Sound on Sound Magazine (July 2023) edition published a very informative article about immersive mixing of one of the greatest albums of all time – Tubular Belles.

Please note that this is an excerpt from the article (c) by Sound on Sound and its author(s). The full article can be found here.

With much to learn, and much to unlearn, most mix engineers would want to ease themselves into Atmos by taking on a few low‑key projects. That didn’t quite happen for David Kosten. Instead of an obscure indie EP or television soundtrack, he found himself charged with Atmosifying Mike Oldfield’s 1973 masterpiece, Tubular Bells.

Thanks to his work with artists like Keane and Bat For Lashes, as well as his own Faultline project, Kosten is a very well established producer, but he cheerfully admits to having no track record with Atmos. So how did he land such a high‑profile, high‑pressure debut gig? “I co‑produced and mixed Steven Wilson’s last record [The Future Bites], and I sat in on the Atmos mixing side of it. And that’s really where my Atmos journey began. I was sitting at Dolby HQ, watching this record go from two channels to a whole bunch of channels and loving it. And thinking, ‘Oh wow. Pretty much everything I’ve ever worked on would’ve benefited from working in this three‑dimensional format.’

“I think every artist would know from working with me that I’m obsessed with talking about three dimensions, and front‑to‑back perspectives. So I always talked in those terms, but Steven Wilson was actually physically doing it. For a long time, he had been saying, ‘David, you really should be making, at the very least, your own music in this format because it’s so well suited to it.’”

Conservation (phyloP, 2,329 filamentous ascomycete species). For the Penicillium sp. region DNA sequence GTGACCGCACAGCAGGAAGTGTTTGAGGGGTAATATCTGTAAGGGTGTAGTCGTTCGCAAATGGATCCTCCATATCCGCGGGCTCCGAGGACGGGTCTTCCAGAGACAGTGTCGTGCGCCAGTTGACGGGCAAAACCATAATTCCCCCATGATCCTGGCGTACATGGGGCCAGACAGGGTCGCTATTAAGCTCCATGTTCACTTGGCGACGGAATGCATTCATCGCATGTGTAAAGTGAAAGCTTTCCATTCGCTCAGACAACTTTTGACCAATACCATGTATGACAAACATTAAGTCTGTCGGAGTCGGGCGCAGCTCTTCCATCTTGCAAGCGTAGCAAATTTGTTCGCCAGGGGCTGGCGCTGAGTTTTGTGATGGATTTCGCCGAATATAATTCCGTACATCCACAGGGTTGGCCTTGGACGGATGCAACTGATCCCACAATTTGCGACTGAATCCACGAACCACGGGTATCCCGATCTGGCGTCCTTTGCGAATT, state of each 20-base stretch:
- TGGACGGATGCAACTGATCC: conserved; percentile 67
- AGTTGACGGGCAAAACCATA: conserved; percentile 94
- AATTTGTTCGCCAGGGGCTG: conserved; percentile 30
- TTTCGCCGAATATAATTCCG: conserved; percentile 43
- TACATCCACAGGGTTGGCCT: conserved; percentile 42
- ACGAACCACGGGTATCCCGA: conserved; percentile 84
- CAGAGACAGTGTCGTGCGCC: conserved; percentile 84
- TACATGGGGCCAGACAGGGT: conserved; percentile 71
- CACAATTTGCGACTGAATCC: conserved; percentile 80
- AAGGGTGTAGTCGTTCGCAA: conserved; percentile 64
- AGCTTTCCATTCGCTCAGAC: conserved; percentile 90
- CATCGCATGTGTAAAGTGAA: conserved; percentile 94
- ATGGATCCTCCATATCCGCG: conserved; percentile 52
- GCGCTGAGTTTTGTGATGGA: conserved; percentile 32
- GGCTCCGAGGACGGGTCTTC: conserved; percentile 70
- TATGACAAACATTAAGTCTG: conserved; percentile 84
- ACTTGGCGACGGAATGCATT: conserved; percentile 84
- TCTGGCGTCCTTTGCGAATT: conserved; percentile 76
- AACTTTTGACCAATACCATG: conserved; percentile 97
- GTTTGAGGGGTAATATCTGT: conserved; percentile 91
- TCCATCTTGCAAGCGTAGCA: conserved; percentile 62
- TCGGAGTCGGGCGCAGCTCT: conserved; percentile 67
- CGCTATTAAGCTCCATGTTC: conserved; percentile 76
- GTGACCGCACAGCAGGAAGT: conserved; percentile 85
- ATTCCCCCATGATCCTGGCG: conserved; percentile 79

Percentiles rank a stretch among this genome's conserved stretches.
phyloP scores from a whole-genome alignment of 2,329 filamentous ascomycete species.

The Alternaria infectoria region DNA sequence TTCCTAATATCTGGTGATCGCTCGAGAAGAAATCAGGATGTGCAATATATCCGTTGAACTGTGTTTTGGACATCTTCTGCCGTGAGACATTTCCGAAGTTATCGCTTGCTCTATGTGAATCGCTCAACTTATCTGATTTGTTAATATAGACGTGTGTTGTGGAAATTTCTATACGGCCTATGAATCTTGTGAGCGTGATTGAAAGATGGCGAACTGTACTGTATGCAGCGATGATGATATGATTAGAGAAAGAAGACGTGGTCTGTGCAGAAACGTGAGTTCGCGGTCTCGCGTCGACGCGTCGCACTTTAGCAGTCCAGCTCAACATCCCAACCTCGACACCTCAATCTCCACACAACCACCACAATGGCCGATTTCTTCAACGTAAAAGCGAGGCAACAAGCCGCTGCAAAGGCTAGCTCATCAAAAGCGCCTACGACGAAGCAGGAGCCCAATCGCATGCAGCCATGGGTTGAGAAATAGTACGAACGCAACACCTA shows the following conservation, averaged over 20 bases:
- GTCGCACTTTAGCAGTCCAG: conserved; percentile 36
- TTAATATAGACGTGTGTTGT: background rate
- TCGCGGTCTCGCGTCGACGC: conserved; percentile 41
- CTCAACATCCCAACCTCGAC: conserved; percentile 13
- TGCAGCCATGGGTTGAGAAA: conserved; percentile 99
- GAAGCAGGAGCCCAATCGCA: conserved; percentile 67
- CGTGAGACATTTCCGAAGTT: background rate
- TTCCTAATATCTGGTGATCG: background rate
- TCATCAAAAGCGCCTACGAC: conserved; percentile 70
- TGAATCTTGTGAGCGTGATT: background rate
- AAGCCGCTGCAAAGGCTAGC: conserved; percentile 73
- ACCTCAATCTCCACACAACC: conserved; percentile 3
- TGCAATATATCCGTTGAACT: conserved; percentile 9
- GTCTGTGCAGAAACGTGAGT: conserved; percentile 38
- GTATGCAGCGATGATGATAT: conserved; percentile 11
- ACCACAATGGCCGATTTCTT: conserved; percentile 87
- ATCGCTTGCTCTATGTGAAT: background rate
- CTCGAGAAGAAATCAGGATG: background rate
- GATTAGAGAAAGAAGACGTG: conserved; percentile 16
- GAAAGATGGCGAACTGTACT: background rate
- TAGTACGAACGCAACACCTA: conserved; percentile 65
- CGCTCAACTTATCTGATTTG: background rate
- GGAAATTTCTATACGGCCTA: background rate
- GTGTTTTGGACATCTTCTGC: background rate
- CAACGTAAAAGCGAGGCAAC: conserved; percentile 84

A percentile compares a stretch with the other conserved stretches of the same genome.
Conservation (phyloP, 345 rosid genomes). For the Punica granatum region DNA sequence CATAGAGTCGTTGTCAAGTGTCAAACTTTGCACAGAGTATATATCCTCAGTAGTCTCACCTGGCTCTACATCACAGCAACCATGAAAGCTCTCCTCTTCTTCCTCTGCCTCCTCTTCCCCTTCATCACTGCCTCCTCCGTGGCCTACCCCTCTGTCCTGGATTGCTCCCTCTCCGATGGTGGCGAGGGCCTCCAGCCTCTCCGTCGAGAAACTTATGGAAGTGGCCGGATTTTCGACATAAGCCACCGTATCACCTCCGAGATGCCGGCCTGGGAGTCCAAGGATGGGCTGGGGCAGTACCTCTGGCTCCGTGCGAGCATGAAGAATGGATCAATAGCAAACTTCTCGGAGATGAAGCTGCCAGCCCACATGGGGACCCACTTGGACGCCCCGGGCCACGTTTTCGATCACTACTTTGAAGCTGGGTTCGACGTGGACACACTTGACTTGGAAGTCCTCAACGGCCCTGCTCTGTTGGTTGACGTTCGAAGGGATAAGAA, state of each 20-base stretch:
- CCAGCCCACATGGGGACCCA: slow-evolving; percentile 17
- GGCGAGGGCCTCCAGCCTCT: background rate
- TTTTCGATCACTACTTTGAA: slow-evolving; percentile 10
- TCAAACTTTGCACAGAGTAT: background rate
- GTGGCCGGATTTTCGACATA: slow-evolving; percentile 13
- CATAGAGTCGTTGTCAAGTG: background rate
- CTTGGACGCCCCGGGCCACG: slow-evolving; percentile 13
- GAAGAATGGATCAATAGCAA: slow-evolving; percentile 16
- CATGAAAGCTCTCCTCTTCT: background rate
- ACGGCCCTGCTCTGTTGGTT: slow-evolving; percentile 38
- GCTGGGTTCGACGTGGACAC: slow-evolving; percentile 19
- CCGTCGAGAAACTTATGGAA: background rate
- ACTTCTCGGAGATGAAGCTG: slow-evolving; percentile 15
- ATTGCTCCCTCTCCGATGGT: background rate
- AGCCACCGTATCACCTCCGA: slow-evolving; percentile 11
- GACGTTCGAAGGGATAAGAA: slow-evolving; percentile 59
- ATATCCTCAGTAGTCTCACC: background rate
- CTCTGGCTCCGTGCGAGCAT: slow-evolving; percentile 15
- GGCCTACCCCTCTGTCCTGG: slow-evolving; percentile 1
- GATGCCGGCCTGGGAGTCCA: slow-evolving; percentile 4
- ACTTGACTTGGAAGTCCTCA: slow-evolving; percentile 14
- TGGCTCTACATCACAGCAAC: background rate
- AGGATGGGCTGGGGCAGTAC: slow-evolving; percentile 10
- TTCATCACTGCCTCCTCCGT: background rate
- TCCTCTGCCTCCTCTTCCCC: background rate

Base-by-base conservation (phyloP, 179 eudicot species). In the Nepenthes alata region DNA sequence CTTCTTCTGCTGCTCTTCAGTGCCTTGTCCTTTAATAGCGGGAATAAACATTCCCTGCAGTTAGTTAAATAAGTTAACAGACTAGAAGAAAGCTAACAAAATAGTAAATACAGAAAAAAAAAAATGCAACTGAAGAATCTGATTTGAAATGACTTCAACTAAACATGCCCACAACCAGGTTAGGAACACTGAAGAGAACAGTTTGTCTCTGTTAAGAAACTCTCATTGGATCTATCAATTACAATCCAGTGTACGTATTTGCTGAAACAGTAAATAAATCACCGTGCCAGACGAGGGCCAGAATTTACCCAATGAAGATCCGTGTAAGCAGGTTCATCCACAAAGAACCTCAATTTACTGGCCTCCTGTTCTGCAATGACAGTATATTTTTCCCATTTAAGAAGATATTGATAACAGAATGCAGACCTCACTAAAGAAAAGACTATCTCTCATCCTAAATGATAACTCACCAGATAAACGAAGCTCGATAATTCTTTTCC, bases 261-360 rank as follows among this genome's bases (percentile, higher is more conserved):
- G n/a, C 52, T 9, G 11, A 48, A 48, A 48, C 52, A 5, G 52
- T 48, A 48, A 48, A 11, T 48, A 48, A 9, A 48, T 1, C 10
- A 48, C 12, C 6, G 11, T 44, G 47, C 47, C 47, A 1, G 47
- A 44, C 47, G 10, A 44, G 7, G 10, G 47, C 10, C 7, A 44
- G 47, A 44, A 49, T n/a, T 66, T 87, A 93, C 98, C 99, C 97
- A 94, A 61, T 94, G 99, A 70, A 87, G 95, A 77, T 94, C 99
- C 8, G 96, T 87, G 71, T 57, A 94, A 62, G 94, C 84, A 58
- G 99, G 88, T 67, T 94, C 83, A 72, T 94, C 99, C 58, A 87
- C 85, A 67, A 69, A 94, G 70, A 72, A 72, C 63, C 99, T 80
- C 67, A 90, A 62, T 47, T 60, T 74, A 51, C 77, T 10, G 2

Although Mike Oldfield himself remixed Tubular Bells in 5.1 back in the early 2000s, everyone agreed that the starting point for the Atmos mix should be the original stereo album. Kosten’s first and arguably biggest job, therefore, was to recreate the original stereo mixes as closely as possible, in order to generate stems that could be used for an Atmos presentation.

“My intention was that I wanted people to be hard pushed to tell that this wasn’t done in 1973. It would just happen to have a time machine and be able to put it into spatial. I wanted it to sound exactly like the 1973 version. No excuses. There is no decision in terms of panning or EQ or effect or anything that I made. Every single decision that I heard on those stereos had to be duplicated as exactly as I could first. So I was essentially trying to mirror what the guys did in 1973 before I did anything to do with Atmos.”

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